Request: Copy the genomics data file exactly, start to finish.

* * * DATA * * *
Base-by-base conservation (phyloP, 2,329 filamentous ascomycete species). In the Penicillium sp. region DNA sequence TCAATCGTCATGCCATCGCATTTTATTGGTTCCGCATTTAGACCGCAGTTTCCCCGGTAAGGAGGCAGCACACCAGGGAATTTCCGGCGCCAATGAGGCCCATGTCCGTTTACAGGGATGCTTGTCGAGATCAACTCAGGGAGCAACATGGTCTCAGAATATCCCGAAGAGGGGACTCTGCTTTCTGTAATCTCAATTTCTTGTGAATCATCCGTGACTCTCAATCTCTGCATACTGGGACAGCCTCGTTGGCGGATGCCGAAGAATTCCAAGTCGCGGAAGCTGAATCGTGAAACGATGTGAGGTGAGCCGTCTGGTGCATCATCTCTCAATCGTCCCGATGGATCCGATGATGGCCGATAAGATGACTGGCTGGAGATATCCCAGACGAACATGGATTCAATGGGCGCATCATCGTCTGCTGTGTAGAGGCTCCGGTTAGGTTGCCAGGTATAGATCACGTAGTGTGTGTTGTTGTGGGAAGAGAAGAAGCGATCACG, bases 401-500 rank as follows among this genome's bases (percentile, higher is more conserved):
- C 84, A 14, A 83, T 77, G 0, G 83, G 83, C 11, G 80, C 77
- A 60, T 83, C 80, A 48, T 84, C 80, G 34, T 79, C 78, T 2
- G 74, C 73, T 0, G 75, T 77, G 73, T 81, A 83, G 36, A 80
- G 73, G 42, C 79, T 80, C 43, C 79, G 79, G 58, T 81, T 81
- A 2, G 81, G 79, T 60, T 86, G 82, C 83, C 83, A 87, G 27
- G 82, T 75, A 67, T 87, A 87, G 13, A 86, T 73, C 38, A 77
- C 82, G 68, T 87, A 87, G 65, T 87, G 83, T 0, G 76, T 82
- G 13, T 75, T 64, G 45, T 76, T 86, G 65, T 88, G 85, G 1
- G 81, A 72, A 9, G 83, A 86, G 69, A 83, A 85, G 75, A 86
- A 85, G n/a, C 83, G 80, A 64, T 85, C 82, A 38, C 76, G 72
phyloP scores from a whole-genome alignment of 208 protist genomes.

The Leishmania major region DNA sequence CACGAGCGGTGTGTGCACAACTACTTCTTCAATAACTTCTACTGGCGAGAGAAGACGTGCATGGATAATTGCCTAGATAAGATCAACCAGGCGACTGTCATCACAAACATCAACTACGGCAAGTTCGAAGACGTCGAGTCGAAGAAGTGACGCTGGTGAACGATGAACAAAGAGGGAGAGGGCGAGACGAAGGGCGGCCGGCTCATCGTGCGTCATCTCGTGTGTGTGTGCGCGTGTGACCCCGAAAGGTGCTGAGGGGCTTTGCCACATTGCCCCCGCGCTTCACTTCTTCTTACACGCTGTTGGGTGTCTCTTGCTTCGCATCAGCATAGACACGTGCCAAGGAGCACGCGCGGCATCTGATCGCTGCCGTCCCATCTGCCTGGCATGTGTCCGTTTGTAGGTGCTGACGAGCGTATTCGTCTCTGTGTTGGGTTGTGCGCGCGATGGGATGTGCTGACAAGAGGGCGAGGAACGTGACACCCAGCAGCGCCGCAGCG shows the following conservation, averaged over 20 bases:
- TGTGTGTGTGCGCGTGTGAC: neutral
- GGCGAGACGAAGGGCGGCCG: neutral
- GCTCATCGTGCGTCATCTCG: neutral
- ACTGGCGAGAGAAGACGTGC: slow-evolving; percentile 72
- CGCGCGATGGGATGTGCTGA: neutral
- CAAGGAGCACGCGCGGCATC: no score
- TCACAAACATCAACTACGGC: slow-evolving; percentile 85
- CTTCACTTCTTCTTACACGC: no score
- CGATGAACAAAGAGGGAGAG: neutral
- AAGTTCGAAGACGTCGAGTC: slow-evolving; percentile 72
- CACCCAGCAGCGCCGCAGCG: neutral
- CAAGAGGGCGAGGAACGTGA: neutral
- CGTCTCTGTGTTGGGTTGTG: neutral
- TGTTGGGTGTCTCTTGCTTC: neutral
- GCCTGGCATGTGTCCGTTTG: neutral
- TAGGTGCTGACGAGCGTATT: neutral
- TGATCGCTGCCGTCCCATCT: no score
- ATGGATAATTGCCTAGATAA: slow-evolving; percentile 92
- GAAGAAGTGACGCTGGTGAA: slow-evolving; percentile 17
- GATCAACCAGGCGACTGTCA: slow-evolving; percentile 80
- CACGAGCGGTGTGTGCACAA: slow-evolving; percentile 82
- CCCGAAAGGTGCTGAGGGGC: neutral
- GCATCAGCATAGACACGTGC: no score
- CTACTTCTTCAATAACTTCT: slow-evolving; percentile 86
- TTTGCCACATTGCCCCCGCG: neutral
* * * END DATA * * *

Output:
Base-by-base conservation (phyloP, 2,329 filamentous ascomycete species). In the Penicillium sp. region DNA sequence TCAATCGTCATGCCATCGCATTTTATTGGTTCCGCATTTAGACCGCAGTTTCCCCGGTAAGGAGGCAGCACACCAGGGAATTTCCGGCGCCAATGAGGCCCATGTCCGTTTACAGGGATGCTTGTCGAGATCAACTCAGGGAGCAACATGGTCTCAGAATATCCCGAAGAGGGGACTCTGCTTTCTGTAATCTCAATTTCTTGTGAATCATCCGTGACTCTCAATCTCTGCATACTGGGACAGCCTCGTTGGCGGATGCCGAAGAATTCCAAGTCGCGGAAGCTGAATCGTGAAACGATGTGAGGTGAGCCGTCTGGTGCATCATCTCTCAATCGTCCCGATGGATCCGATGATGGCCGATAAGATGACTGGCTGGAGATATCCCAGACGAACATGGATTCAATGGGCGCATCATCGTCTGCTGTGTAGAGGCTCCGGTTAGGTTGCCAGGTATAGATCACGTAGTGTGTGTTGTTGTGGGAAGAGAAGAAGCGATCACG, bases 401-500 rank as follows among this genome's bases (percentile, higher is more conserved):
- C 84, A 14, A 83, T 77, G 0, G 83, G 83, C 11, G 80, C 77
- A 60, T 83, C 80, A 48, T 84, C 80, G 34, T 79, C 78, T 2
- G 74, C 73, T 0, G 75, T 77, G 73, T 81, A 83, G 36, A 80
- G 73, G 42, C 79, T 80, C 43, C 79, G 79, G 58, T 81, T 81
- A 2, G 81, G 79, T 60, T 86, G 82, C 83, C 83, A 87, G 27
- G 82, T 75, A 67, T 87, A 87, G 13, A 86, T 73, C 38, A 77
- C 82, G 68, T 87, A 87, G 65, T 87, G 83, T 0, G 76, T 82
- G 13, T 75, T 64, G 45, T 76, T 86, G 65, T 88, G 85, G 1
- G 81, A 72, A 9, G 83, A 86, G 69, A 83, A 85, G 75, A 86
- A 85, G n/a, C 83, G 80, A 64, T 85, C 82, A 38, C 76, G 72
phyloP scores from a whole-genome alignment of 208 protist genomes.

The Leishmania major region DNA sequence CACGAGCGGTGTGTGCACAACTACTTCTTCAATAACTTCTACTGGCGAGAGAAGACGTGCATGGATAATTGCCTAGATAAGATCAACCAGGCGACTGTCATCACAAACATCAACTACGGCAAGTTCGAAGACGTCGAGTCGAAGAAGTGACGCTGGTGAACGATGAACAAAGAGGGAGAGGGCGAGACGAAGGGCGGCCGGCTCATCGTGCGTCATCTCGTGTGTGTGTGCGCGTGTGACCCCGAAAGGTGCTGAGGGGCTTTGCCACATTGCCCCCGCGCTTCACTTCTTCTTACACGCTGTTGGGTGTCTCTTGCTTCGCATCAGCATAGACACGTGCCAAGGAGCACGCGCGGCATCTGATCGCTGCCGTCCCATCTGCCTGGCATGTGTCCGTTTGTAGGTGCTGACGAGCGTATTCGTCTCTGTGTTGGGTTGTGCGCGCGATGGGATGTGCTGACAAGAGGGCGAGGAACGTGACACCCAGCAGCGCCGCAGCG shows the following conservation, averaged over 20 bases:
- TGTGTGTGTGCGCGTGTGAC: neutral
- GGCGAGACGAAGGGCGGCCG: neutral
- GCTCATCGTGCGTCATCTCG: neutral
- ACTGGCGAGAGAAGACGTGC: slow-evolving; percentile 72
- CGCGCGATGGGATGTGCTGA: neutral
- CAAGGAGCACGCGCGGCATC: no score
- TCACAAACATCAACTACGGC: slow-evolving; percentile 85
- CTTCACTTCTTCTTACACGC: no score
- CGATGAACAAAGAGGGAGAG: neutral
- AAGTTCGAAGACGTCGAGTC: slow-evolving; percentile 72
- CACCCAGCAGCGCCGCAGCG: neutral
- CAAGAGGGCGAGGAACGTGA: neutral
- CGTCTCTGTGTTGGGTTGTG: neutral
- TGTTGGGTGTCTCTTGCTTC: neutral
- GCCTGGCATGTGTCCGTTTG: neutral
- TAGGTGCTGACGAGCGTATT: neutral
- TGATCGCTGCCGTCCCATCT: no score
- ATGGATAATTGCCTAGATAA: slow-evolving; percentile 92
- GAAGAAGTGACGCTGGTGAA: slow-evolving; percentile 17
- GATCAACCAGGCGACTGTCA: slow-evolving; percentile 80
- CACGAGCGGTGTGTGCACAA: slow-evolving; percentile 82
- CCCGAAAGGTGCTGAGGGGC: neutral
- GCATCAGCATAGACACGTGC: no score
- CTACTTCTTCAATAACTTCT: slow-evolving; percentile 86
- TTTGCCACATTGCCCCCGCG: neutral